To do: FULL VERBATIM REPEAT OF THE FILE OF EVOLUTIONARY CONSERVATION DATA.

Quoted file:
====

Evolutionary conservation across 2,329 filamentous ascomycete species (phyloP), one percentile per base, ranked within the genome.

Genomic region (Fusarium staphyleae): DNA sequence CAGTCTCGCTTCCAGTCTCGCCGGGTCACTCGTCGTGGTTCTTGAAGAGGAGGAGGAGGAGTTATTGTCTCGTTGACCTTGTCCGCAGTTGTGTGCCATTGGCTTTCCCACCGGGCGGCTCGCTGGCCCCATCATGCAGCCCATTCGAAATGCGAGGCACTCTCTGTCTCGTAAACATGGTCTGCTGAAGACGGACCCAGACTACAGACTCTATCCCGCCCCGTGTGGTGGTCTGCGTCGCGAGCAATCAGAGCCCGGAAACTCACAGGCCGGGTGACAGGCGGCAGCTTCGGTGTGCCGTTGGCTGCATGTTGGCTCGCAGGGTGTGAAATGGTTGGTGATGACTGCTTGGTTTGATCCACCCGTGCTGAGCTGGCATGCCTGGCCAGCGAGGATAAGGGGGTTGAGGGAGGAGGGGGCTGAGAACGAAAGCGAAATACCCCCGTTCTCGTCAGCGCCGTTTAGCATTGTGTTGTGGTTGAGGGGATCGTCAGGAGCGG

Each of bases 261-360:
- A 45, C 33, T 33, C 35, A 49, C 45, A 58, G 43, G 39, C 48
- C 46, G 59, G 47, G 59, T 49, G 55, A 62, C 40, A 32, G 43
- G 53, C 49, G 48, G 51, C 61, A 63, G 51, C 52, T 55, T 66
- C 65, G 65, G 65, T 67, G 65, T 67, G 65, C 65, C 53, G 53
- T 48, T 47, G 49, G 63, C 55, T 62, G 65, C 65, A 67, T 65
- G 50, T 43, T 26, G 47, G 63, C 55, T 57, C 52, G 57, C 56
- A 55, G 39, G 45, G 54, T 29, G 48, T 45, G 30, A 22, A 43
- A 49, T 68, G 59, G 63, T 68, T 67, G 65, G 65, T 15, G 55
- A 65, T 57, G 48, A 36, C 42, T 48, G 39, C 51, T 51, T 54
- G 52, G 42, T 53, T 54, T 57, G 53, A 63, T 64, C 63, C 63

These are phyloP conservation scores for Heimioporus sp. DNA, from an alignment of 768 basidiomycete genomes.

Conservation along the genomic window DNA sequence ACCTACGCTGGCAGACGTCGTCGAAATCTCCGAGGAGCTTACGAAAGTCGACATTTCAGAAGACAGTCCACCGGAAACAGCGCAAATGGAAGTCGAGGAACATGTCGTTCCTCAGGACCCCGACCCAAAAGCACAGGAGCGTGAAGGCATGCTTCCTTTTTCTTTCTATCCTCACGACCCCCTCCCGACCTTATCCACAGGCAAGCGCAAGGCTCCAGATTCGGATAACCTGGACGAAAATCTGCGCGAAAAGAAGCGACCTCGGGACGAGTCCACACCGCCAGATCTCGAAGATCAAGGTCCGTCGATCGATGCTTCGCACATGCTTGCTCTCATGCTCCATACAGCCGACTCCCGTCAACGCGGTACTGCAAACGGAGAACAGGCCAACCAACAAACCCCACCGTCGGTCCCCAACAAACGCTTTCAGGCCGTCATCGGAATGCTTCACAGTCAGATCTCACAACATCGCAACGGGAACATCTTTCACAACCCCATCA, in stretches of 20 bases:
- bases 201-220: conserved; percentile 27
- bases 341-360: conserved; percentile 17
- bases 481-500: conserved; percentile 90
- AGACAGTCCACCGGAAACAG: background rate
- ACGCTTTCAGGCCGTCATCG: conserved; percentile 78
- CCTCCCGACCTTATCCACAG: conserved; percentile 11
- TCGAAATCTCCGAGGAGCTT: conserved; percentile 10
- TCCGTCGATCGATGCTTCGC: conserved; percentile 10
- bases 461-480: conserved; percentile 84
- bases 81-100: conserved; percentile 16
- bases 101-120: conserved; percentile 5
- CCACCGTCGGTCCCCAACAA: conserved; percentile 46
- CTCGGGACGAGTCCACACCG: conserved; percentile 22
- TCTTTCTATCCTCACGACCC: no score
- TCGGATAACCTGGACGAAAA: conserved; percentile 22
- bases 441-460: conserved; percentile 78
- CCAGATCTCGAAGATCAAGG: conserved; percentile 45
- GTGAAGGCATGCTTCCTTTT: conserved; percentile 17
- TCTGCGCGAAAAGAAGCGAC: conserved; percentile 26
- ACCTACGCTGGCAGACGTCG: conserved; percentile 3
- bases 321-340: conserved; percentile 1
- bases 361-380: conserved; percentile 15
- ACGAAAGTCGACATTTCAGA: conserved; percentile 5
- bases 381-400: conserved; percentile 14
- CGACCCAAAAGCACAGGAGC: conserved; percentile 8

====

Evolutionary conservation across 2,329 filamentous ascomycete species (phyloP), one percentile per base, ranked within the genome.

Genomic region (Fusarium staphyleae): DNA sequence CAGTCTCGCTTCCAGTCTCGCCGGGTCACTCGTCGTGGTTCTTGAAGAGGAGGAGGAGGAGTTATTGTCTCGTTGACCTTGTCCGCAGTTGTGTGCCATTGGCTTTCCCACCGGGCGGCTCGCTGGCCCCATCATGCAGCCCATTCGAAATGCGAGGCACTCTCTGTCTCGTAAACATGGTCTGCTGAAGACGGACCCAGACTACAGACTCTATCCCGCCCCGTGTGGTGGTCTGCGTCGCGAGCAATCAGAGCCCGGAAACTCACAGGCCGGGTGACAGGCGGCAGCTTCGGTGTGCCGTTGGCTGCATGTTGGCTCGCAGGGTGTGAAATGGTTGGTGATGACTGCTTGGTTTGATCCACCCGTGCTGAGCTGGCATGCCTGGCCAGCGAGGATAAGGGGGTTGAGGGAGGAGGGGGCTGAGAACGAAAGCGAAATACCCCCGTTCTCGTCAGCGCCGTTTAGCATTGTGTTGTGGTTGAGGGGATCGTCAGGAGCGG

Each of bases 261-360:
- A 45, C 33, T 33, C 35, A 49, C 45, A 58, G 43, G 39, C 48
- C 46, G 59, G 47, G 59, T 49, G 55, A 62, C 40, A 32, G 43
- G 53, C 49, G 48, G 51, C 61, A 63, G 51, C 52, T 55, T 66
- C 65, G 65, G 65, T 67, G 65, T 67, G 65, C 65, C 53, G 53
- T 48, T 47, G 49, G 63, C 55, T 62, G 65, C 65, A 67, T 65
- G 50, T 43, T 26, G 47, G 63, C 55, T 57, C 52, G 57, C 56
- A 55, G 39, G 45, G 54, T 29, G 48, T 45, G 30, A 22, A 43
- A 49, T 68, G 59, G 63, T 68, T 67, G 65, G 65, T 15, G 55
- A 65, T 57, G 48, A 36, C 42, T 48, G 39, C 51, T 51, T 54
- G 52, G 42, T 53, T 54, T 57, G 53, A 63, T 64, C 63, C 63

These are phyloP conservation scores for Heimioporus sp. DNA, from an alignment of 768 basidiomycete genomes.

Conservation along the genomic window DNA sequence ACCTACGCTGGCAGACGTCGTCGAAATCTCCGAGGAGCTTACGAAAGTCGACATTTCAGAAGACAGTCCACCGGAAACAGCGCAAATGGAAGTCGAGGAACATGTCGTTCCTCAGGACCCCGACCCAAAAGCACAGGAGCGTGAAGGCATGCTTCCTTTTTCTTTCTATCCTCACGACCCCCTCCCGACCTTATCCACAGGCAAGCGCAAGGCTCCAGATTCGGATAACCTGGACGAAAATCTGCGCGAAAAGAAGCGACCTCGGGACGAGTCCACACCGCCAGATCTCGAAGATCAAGGTCCGTCGATCGATGCTTCGCACATGCTTGCTCTCATGCTCCATACAGCCGACTCCCGTCAACGCGGTACTGCAAACGGAGAACAGGCCAACCAACAAACCCCACCGTCGGTCCCCAACAAACGCTTTCAGGCCGTCATCGGAATGCTTCACAGTCAGATCTCACAACATCGCAACGGGAACATCTTTCACAACCCCATCA, in stretches of 20 bases:
- bases 201-220: conserved; percentile 27
- bases 341-360: conserved; percentile 17
- bases 481-500: conserved; percentile 90
- AGACAGTCCACCGGAAACAG: background rate
- ACGCTTTCAGGCCGTCATCG: conserved; percentile 78
- CCTCCCGACCTTATCCACAG: conserved; percentile 11
- TCGAAATCTCCGAGGAGCTT: conserved; percentile 10
- TCCGTCGATCGATGCTTCGC: conserved; percentile 10
- bases 461-480: conserved; percentile 84
- bases 81-100: conserved; percentile 16
- bases 101-120: conserved; percentile 5
- CCACCGTCGGTCCCCAACAA: conserved; percentile 46
- CTCGGGACGAGTCCACACCG: conserved; percentile 22
- TCTTTCTATCCTCACGACCC: no score
- TCGGATAACCTGGACGAAAA: conserved; percentile 22
- bases 441-460: conserved; percentile 78
- CCAGATCTCGAAGATCAAGG: conserved; percentile 45
- GTGAAGGCATGCTTCCTTTT: conserved; percentile 17
- TCTGCGCGAAAAGAAGCGAC: conserved; percentile 26
- ACCTACGCTGGCAGACGTCG: conserved; percentile 3
- bases 321-340: conserved; percentile 1
- bases 361-380: conserved; percentile 15
- ACGAAAGTCGACATTTCAGA: conserved; percentile 5
- bases 381-400: conserved; percentile 14
- CGACCCAAAAGCACAGGAGC: conserved; percentile 8